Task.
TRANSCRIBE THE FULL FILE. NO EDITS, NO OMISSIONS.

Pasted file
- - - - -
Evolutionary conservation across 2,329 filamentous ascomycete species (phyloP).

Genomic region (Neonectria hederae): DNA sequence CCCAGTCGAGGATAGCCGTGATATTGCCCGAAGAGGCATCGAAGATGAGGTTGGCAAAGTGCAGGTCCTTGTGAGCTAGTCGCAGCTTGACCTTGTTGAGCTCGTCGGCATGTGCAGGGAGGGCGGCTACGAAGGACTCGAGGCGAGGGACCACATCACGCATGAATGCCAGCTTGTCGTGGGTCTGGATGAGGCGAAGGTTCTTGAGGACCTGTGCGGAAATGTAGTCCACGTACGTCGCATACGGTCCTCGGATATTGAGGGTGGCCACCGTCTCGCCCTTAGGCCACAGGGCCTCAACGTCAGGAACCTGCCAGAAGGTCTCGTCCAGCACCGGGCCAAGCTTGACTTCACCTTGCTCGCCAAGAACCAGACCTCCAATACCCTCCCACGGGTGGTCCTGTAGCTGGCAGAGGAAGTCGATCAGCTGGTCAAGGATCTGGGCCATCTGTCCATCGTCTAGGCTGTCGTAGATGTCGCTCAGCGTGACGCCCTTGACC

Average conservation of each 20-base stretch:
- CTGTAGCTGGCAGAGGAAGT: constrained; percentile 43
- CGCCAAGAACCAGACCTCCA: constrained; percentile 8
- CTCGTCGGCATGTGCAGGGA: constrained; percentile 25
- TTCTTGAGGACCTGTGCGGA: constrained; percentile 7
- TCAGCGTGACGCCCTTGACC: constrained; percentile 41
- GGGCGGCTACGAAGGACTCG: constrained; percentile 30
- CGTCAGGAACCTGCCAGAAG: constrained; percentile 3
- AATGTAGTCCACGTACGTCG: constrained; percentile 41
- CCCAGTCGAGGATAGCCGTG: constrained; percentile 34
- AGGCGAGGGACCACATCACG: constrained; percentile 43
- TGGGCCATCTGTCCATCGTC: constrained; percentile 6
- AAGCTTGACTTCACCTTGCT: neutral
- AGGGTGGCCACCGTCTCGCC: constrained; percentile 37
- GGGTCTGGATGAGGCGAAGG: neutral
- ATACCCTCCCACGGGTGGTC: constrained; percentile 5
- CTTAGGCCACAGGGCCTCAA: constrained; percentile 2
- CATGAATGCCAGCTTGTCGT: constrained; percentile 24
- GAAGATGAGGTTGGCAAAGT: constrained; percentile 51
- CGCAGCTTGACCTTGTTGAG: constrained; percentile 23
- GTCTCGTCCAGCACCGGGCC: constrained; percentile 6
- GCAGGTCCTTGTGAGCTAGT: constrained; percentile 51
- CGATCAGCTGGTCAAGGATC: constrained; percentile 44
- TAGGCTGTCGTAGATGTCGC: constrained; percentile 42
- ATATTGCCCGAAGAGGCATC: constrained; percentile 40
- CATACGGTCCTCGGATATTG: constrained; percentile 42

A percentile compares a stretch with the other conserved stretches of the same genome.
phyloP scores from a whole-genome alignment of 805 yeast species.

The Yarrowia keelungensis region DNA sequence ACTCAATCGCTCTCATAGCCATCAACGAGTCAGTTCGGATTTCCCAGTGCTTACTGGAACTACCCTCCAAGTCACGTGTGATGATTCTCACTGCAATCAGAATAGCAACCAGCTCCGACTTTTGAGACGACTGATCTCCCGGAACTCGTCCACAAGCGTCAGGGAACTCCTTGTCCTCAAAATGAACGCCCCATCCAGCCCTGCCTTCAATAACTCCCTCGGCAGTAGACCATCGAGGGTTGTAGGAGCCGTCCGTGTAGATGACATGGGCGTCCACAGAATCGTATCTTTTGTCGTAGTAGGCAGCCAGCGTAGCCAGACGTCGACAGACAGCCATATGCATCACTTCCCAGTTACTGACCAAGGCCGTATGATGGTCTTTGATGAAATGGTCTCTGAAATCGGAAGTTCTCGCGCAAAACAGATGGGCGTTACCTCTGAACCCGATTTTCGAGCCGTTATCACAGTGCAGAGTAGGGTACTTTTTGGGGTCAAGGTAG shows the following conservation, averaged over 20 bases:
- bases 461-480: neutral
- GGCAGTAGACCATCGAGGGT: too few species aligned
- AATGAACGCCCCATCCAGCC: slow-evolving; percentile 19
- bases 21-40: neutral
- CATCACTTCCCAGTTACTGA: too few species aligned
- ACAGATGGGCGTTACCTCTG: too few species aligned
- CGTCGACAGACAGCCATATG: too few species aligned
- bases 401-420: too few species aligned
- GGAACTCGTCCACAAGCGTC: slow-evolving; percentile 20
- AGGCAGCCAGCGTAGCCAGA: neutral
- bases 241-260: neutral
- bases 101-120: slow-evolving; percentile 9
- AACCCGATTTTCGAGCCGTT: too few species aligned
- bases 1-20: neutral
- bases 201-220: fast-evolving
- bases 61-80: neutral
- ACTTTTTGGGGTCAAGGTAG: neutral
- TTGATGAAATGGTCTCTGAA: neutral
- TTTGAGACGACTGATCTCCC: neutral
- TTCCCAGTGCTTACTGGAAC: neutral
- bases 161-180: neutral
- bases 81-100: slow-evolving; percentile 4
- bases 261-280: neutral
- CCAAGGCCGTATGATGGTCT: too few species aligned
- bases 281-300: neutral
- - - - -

Evolutionary conservation across 2,329 filamentous ascomycete species (phyloP).

Genomic region (Neonectria hederae): DNA sequence CCCAGTCGAGGATAGCCGTGATATTGCCCGAAGAGGCATCGAAGATGAGGTTGGCAAAGTGCAGGTCCTTGTGAGCTAGTCGCAGCTTGACCTTGTTGAGCTCGTCGGCATGTGCAGGGAGGGCGGCTACGAAGGACTCGAGGCGAGGGACCACATCACGCATGAATGCCAGCTTGTCGTGGGTCTGGATGAGGCGAAGGTTCTTGAGGACCTGTGCGGAAATGTAGTCCACGTACGTCGCATACGGTCCTCGGATATTGAGGGTGGCCACCGTCTCGCCCTTAGGCCACAGGGCCTCAACGTCAGGAACCTGCCAGAAGGTCTCGTCCAGCACCGGGCCAAGCTTGACTTCACCTTGCTCGCCAAGAACCAGACCTCCAATACCCTCCCACGGGTGGTCCTGTAGCTGGCAGAGGAAGTCGATCAGCTGGTCAAGGATCTGGGCCATCTGTCCATCGTCTAGGCTGTCGTAGATGTCGCTCAGCGTGACGCCCTTGACC

Average conservation of each 20-base stretch:
- CTGTAGCTGGCAGAGGAAGT: constrained; percentile 43
- CGCCAAGAACCAGACCTCCA: constrained; percentile 8
- CTCGTCGGCATGTGCAGGGA: constrained; percentile 25
- TTCTTGAGGACCTGTGCGGA: constrained; percentile 7
- TCAGCGTGACGCCCTTGACC: constrained; percentile 41
- GGGCGGCTACGAAGGACTCG: constrained; percentile 30
- CGTCAGGAACCTGCCAGAAG: constrained; percentile 3
- AATGTAGTCCACGTACGTCG: constrained; percentile 41
- CCCAGTCGAGGATAGCCGTG: constrained; percentile 34
- AGGCGAGGGACCACATCACG: constrained; percentile 43
- TGGGCCATCTGTCCATCGTC: constrained; percentile 6
- AAGCTTGACTTCACCTTGCT: neutral
- AGGGTGGCCACCGTCTCGCC: constrained; percentile 37
- GGGTCTGGATGAGGCGAAGG: neutral
- ATACCCTCCCACGGGTGGTC: constrained; percentile 5
- CTTAGGCCACAGGGCCTCAA: constrained; percentile 2
- CATGAATGCCAGCTTGTCGT: constrained; percentile 24
- GAAGATGAGGTTGGCAAAGT: constrained; percentile 51
- CGCAGCTTGACCTTGTTGAG: constrained; percentile 23
- GTCTCGTCCAGCACCGGGCC: constrained; percentile 6
- GCAGGTCCTTGTGAGCTAGT: constrained; percentile 51
- CGATCAGCTGGTCAAGGATC: constrained; percentile 44
- TAGGCTGTCGTAGATGTCGC: constrained; percentile 42
- ATATTGCCCGAAGAGGCATC: constrained; percentile 40
- CATACGGTCCTCGGATATTG: constrained; percentile 42

A percentile compares a stretch with the other conserved stretches of the same genome.
phyloP scores from a whole-genome alignment of 805 yeast species.

The Yarrowia keelungensis region DNA sequence ACTCAATCGCTCTCATAGCCATCAACGAGTCAGTTCGGATTTCCCAGTGCTTACTGGAACTACCCTCCAAGTCACGTGTGATGATTCTCACTGCAATCAGAATAGCAACCAGCTCCGACTTTTGAGACGACTGATCTCCCGGAACTCGTCCACAAGCGTCAGGGAACTCCTTGTCCTCAAAATGAACGCCCCATCCAGCCCTGCCTTCAATAACTCCCTCGGCAGTAGACCATCGAGGGTTGTAGGAGCCGTCCGTGTAGATGACATGGGCGTCCACAGAATCGTATCTTTTGTCGTAGTAGGCAGCCAGCGTAGCCAGACGTCGACAGACAGCCATATGCATCACTTCCCAGTTACTGACCAAGGCCGTATGATGGTCTTTGATGAAATGGTCTCTGAAATCGGAAGTTCTCGCGCAAAACAGATGGGCGTTACCTCTGAACCCGATTTTCGAGCCGTTATCACAGTGCAGAGTAGGGTACTTTTTGGGGTCAAGGTAG shows the following conservation, averaged over 20 bases:
- bases 461-480: neutral
- GGCAGTAGACCATCGAGGGT: too few species aligned
- AATGAACGCCCCATCCAGCC: slow-evolving; percentile 19
- bases 21-40: neutral
- CATCACTTCCCAGTTACTGA: too few species aligned
- ACAGATGGGCGTTACCTCTG: too few species aligned
- CGTCGACAGACAGCCATATG: too few species aligned
- bases 401-420: too few species aligned
- GGAACTCGTCCACAAGCGTC: slow-evolving; percentile 20
- AGGCAGCCAGCGTAGCCAGA: neutral
- bases 241-260: neutral
- bases 101-120: slow-evolving; percentile 9
- AACCCGATTTTCGAGCCGTT: too few species aligned
- bases 1-20: neutral
- bases 201-220: fast-evolving
- bases 61-80: neutral
- ACTTTTTGGGGTCAAGGTAG: neutral
- TTGATGAAATGGTCTCTGAA: neutral
- TTTGAGACGACTGATCTCCC: neutral
- TTCCCAGTGCTTACTGGAAC: neutral
- bases 161-180: neutral
- bases 81-100: slow-evolving; percentile 4
- bases 261-280: neutral
- CCAAGGCCGTATGATGGTCT: too few species aligned
- bases 281-300: neutral